Equal Custody Of Children in Texas

//Equal Custody Of Children in Texas

Can I Get 50/50 Possession of My Kids?

The answer is:  Maybe.

The Texas Family Code contains certain presumptions about what is in the best interest of children.  One of those presumptions is the “Standard Possession Order”.  That’s covered in more detail in a different blog, but essentially one parent has possession on the 1st, 3rd, and 5th weekends of each month and on Thursdays during the school year.  Holidays and summer are split almost equally.

In recent years, however, some Judges are trending toward more equalized possession.  In 2017, according to the Bureau of Labor Statistics, for households with 2 parents and children under 18, both parents worked 61.9% of the time.  This is a significant change from 1974 when the Family Code was originally expanded to specify visitation rights and periods of possession.

As with many issues in child custody matters, the result depends on the facts of the particular case.  If one parent historically took care of the children during the marriage, and the other parent worked full time or travelled for work and was absent from the home on a regular basis, that might not be a situation where 50/50 would be ordered.  However, if both parents are actively involved on a daily basis and the children are bonded to both parents, a 50/50 schedule might work.  Of course, if the parents agree to a 50/50 schedule, the Court will almost certainly approve the agreement.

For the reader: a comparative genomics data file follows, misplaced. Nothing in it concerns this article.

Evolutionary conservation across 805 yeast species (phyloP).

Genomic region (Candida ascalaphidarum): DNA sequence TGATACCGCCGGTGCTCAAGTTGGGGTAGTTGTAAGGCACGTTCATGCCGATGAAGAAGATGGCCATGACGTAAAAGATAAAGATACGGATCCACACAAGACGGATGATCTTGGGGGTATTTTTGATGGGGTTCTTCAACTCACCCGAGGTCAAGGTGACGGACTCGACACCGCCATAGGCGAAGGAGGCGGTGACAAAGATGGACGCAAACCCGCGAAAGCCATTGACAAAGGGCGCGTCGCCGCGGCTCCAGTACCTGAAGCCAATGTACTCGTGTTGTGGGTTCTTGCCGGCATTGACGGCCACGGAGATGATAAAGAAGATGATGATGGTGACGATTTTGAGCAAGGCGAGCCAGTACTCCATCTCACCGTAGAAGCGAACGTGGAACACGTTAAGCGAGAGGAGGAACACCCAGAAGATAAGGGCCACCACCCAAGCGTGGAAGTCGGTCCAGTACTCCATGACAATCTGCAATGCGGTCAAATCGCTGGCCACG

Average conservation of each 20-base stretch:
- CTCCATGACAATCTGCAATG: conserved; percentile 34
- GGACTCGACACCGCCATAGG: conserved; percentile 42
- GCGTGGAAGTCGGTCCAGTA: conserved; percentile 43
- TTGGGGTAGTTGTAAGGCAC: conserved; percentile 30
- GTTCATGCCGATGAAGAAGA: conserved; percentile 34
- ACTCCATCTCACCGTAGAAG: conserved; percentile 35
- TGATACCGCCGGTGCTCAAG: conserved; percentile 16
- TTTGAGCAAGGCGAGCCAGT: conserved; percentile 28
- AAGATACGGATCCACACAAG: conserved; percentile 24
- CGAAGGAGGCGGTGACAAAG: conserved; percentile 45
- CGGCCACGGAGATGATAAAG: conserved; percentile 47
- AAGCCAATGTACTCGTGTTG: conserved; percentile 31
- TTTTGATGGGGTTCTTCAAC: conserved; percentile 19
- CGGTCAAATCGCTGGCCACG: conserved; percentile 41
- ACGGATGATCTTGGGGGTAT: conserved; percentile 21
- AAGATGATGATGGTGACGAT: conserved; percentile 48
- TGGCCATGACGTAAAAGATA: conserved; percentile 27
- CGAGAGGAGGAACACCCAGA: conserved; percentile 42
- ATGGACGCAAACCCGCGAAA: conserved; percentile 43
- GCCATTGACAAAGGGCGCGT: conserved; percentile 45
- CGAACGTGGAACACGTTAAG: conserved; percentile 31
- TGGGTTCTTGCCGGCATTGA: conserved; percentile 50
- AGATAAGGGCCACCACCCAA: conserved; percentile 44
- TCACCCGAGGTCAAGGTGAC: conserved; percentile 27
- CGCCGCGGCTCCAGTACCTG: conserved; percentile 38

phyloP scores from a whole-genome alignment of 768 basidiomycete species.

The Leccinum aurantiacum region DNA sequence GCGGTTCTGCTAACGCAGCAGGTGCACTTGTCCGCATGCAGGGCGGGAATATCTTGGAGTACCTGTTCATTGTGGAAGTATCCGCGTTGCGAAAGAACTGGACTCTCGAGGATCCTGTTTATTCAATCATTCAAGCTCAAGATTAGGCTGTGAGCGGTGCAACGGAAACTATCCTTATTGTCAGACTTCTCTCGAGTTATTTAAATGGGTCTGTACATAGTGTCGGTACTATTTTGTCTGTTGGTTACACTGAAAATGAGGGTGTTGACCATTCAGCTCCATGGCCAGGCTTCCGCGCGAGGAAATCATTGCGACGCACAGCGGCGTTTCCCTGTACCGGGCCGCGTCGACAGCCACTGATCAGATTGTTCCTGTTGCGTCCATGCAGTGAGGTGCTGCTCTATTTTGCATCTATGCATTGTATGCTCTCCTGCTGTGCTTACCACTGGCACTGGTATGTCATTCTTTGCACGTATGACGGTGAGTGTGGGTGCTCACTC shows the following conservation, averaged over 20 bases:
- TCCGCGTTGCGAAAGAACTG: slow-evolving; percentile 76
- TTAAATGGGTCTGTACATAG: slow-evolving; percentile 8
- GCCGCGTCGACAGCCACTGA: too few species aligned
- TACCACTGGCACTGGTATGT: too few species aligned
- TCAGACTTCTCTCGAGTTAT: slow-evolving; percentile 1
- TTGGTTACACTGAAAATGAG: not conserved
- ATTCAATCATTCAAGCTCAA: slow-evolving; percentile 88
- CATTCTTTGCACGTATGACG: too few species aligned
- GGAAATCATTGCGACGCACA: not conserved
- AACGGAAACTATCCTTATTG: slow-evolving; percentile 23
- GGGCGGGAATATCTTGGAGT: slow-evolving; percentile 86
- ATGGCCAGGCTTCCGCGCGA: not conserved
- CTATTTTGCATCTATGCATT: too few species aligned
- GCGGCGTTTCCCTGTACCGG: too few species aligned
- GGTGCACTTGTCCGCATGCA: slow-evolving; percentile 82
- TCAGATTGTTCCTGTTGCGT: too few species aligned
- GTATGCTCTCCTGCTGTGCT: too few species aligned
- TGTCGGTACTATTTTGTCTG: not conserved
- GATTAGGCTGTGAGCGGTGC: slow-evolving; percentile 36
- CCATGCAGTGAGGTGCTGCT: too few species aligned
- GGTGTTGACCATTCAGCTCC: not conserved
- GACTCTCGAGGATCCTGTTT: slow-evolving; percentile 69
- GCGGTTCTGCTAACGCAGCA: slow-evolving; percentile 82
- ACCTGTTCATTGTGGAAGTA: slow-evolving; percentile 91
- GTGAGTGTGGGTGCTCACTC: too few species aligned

Practically speaking, 50/50 possession will not work without 2 things: (1) the parents get along and will work together for the best interest of the kids; and (2) the parents must live relatively close together.  If each parent has the children half the time, they must be able to co-parent.  Most kids have multiple activities, and the parents must be able to coordinate schedules, attend appointments, and keep up with school work and health care.  Additionally, the kids will attend only one school and it is problematic if one parent lives a significant distance from the school and from the other parent.

A 50/50 schedule, in practice, can take numerous forms.  The first most common form is a “week-on/week-off” schedule, which is self-explanatory.  Usually, the exchange will occur on Friday afternoon, Sunday afternoon, or Monday morning.  The next most common form is a “2/2/5/5 wrap” schedule.  One parent will have Monday and Tuesday of each week, the other parent will have Wednesday and Thursday of each week, and the parents will alternate weekends.  Typically, the schedule continues through the summer, with a period for each parent to have some extended time for vacation – perhaps 7 or 14 consecutive days.  Holidays like Christmas, Thanksgiving, and Spring Break will be consistent year-to-year and will supersede the regular schedule.

By | 2018-08-09T17:47:05+00:00 July 24th, 2018|Family Law & Divorce|0 Comments